"This is the generation of the great LEVIATHAN, or rather, to speak more reverently of that mortal god, to which we own under the immortal God, our peace and defense." -Thomas Hobbes: Leviathan
I think one of the most fascinating things about the advancement of science is how it has actually enabled the revival of older theological issues once considered “settled” by theologians adopting the science of their time. Two prominent examples sticks out.
First, St Peter Damian’s bold assertion that God can simply alter the past has been subject to shrill derision by most theologians throughout the history of the church. But today, the rise of the new space-time physics has actually now given us a framework and the conceptual tools to engage Peter Damian’s contrarian claims, that is, through the idea of the possibility of time-travel. Of course if time-travel is actually possible in some philosophical sense, that there is no internal contradiction in the idea that we can actually travel back in time to “alter the past”, then obviously it must be possible for God to just annul and change the past in response to our prayers. Of course maybe in some empirical sense based on the limitations of our universe, it may not actually be possible for us physically to ever break the light barrier and go back into time, but the new physics has at least given us the conceptual tools to think through its possibility.
Secondly, in the Lutheran-Reformed debate about the “real presence” of the Lord’s Supper, the contention of the Reformed side was that it is impossible for Christ to be bodily present on the altars of millions of churches all over the world because it is the “nature” of a body to be confined to a place and that since Christ has ascended into heaven, Christ’s body can only be in one “location” and cannot be bodily present at the same time in billions of places. (Although I wonder why nobody raised the objection that if Christ’s body was “stuck” in one location, how on earth was he going to interact bodily with billions of his worshipers at the General Resurrection?)
But with the rise of quantum mechanics and the notion that particles are not “stuck” in one location but exists in probability clouds distributed throughout the universe, the notion of the “nature” of a body being stuck in one location can be called into question, and we do not really need a Lutheran fusing of Christ’s body with divine properties for Christ’s body to be omnipresent, but science itself has already revealed the possibility of the “multi-presence” of a body.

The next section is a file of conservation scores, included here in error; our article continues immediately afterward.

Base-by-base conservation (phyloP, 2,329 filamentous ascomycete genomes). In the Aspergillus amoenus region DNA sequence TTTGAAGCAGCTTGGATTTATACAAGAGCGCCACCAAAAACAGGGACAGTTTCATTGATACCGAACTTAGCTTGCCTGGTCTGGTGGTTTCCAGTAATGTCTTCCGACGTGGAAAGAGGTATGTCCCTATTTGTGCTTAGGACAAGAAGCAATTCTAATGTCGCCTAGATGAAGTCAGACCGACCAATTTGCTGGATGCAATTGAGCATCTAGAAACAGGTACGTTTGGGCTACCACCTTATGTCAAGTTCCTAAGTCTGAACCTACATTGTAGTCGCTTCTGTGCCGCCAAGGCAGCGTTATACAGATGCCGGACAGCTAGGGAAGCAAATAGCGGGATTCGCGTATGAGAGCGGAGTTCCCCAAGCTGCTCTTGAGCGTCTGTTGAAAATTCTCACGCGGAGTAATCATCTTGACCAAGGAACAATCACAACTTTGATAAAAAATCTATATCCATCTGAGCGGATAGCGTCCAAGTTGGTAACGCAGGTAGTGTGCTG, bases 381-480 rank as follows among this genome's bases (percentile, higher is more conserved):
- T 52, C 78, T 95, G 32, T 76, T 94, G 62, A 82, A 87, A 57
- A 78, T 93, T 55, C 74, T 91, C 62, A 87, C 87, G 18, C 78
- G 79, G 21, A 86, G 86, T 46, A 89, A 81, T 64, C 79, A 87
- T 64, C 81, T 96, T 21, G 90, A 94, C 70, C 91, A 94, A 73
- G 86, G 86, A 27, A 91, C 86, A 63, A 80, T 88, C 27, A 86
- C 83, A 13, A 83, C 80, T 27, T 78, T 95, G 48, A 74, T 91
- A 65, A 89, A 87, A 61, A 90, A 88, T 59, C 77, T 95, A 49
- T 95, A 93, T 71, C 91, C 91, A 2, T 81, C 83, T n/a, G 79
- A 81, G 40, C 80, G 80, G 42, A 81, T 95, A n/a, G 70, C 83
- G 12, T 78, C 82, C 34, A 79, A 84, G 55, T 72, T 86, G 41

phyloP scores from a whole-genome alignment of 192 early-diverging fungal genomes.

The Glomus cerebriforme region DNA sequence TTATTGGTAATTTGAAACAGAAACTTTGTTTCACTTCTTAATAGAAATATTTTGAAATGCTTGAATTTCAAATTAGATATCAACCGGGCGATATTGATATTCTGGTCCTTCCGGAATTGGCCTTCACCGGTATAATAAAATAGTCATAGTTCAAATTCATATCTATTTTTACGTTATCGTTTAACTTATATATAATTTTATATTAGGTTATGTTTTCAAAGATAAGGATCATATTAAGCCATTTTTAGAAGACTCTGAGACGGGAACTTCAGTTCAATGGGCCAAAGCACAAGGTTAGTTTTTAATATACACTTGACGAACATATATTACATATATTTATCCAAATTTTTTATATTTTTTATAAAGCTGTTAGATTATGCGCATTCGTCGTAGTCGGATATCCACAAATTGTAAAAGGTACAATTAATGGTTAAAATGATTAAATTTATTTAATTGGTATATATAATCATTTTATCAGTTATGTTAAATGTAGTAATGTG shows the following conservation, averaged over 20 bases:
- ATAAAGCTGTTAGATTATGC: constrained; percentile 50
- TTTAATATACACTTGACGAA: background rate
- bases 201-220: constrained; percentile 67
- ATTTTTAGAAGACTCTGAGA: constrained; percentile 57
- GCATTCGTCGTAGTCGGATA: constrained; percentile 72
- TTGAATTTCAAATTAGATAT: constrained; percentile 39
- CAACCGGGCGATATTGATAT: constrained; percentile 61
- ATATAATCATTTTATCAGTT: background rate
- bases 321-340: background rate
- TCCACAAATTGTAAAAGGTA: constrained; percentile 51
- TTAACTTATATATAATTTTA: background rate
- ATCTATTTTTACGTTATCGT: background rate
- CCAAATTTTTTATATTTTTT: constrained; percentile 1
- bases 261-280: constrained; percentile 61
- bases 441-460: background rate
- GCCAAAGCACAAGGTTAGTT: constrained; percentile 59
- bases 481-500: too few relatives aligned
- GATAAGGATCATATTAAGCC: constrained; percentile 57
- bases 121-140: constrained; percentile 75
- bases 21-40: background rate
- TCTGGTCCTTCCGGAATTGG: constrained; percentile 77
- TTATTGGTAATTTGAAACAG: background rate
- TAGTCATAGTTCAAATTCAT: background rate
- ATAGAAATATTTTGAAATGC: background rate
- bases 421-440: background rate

What’s the lesson to be learnt here? I think it is that theology should just honestly transcend scientific propositions and not concern itself with the findings of science or attempt to reconcile itself with science. St Peter Damian infamously denounced philosophy and logic in favour of pure faith in God and intoxicated with divine omnipotence, recklessly declared that God could just alter the past in defiant contradiction to the “logic” and “science” of his contemporaries. In the end, science itself has vindicated Peter Damian, and its absurdity isn’t all that obvious today. Luther in utter defiance to Aristotle and natural philosophy refused to allow any findings of reason or science to taint his conviction of the truth that “This is my Body”, he simply accepted God’s Word as it is and told science to go straight to hell before the will of God. And ironically, now science has vindicated Luther’s bold faith.
The thing is that science and reason will change and develop through time, it is simply folly for theology, which deals with eternal things, to attempt to entangle and taint their subject matter with mutable and changeable science. The problem was not that the medieval church was anti-science but it was *too* concerned with science, they stuck their hands into science, took sides in the Ptolemaic versus Copernicus system debate and threw its weight behind one scientific model over another, when theology should have nothing at all to do with such disputes. The business of science is the business of science and the business of theology is the business of theology, they don’t have anything to do with each other, and theology hurts itself when it attempts to incorporate the findings of mutable science into their science which deals with eternal things.